The last part of the preliminary morning service each day is the “Braisa of Rabbi Yishmael.” (A braisa is a teaching contemporary with the Mishna but not included in the final text of that work.) Rabbi Yishmael’s braisa enumerates the thirteen methodologies used for studying the Torah. Once a week for thirteen weeks, we will examine these principles.
In the past two methodologies, we discussed a general followed by a specific (which limits things to the specific examples) and a specific followed by a general (which includes everything in the general category. Now we come to klal u’prat u’klal, a general case followed by a specific example followed by another general. The rule of k’lal u’prat u’klal is that it is not limited to the specific examples per se, but it is limited to things that are like those examples.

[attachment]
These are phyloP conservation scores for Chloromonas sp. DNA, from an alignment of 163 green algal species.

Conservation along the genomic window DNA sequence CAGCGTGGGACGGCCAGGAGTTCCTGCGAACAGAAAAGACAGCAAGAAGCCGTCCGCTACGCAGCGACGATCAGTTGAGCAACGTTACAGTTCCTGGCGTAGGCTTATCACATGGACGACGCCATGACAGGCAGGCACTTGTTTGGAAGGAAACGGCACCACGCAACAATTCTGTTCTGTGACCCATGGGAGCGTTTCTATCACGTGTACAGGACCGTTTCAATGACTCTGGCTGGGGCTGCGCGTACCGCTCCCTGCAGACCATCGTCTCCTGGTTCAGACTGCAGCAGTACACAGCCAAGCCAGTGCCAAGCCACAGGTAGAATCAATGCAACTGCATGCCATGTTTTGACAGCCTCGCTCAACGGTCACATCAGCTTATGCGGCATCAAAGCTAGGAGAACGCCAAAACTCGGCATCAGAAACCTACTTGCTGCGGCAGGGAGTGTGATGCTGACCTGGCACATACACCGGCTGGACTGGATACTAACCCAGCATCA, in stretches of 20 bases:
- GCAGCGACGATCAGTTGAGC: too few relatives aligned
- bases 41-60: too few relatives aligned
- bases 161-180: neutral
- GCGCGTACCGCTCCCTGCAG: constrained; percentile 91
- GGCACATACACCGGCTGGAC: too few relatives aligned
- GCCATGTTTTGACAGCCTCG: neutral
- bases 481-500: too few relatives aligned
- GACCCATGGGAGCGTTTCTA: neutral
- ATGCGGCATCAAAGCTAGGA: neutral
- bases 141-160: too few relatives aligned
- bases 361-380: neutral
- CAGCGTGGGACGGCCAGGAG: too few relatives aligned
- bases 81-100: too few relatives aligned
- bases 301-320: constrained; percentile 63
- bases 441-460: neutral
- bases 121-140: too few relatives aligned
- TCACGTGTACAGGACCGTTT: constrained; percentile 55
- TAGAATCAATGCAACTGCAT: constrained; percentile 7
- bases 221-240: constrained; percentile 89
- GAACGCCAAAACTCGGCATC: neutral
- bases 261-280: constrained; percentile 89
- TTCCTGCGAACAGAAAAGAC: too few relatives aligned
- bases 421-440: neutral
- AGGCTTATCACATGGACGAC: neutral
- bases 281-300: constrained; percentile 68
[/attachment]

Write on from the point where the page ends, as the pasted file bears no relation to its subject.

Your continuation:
An example of klal u’prat u’klal can be found in Deuteronomy 14:26. There, the Torah tells us that money of the second tithe may be spent on “whatever your soul desires, on cattle, on sheep, on wine, on spirits, or anything your soul wants.” “Whatever your soul desires” is a general, “on cattle, on sheep, on wine, on spirits” is a specific, “or anything your soul wants” is another general. This limits things to items that are like meat or beverages – organic produce that comes from things that can generate more of their kind, like plants and animals do. This excludes things like water and salt that are inorganic and do not reproduce.
Another example: Exodus 22:8 speaks of legal liability for loss of “anything misused, an ox, a donkey, a sheep or a garment, any lost object that one can identify…” “Anything misused” is a general, “an ox, a donkey, a sheep or a garment” is a list of specifics, “any lost object…” is another general. From this klal u’prat u’klal, we limit the case to things that are like the specifics, namely personal property that is movable, to exclude real estate (or such abstract concepts as sleep or time).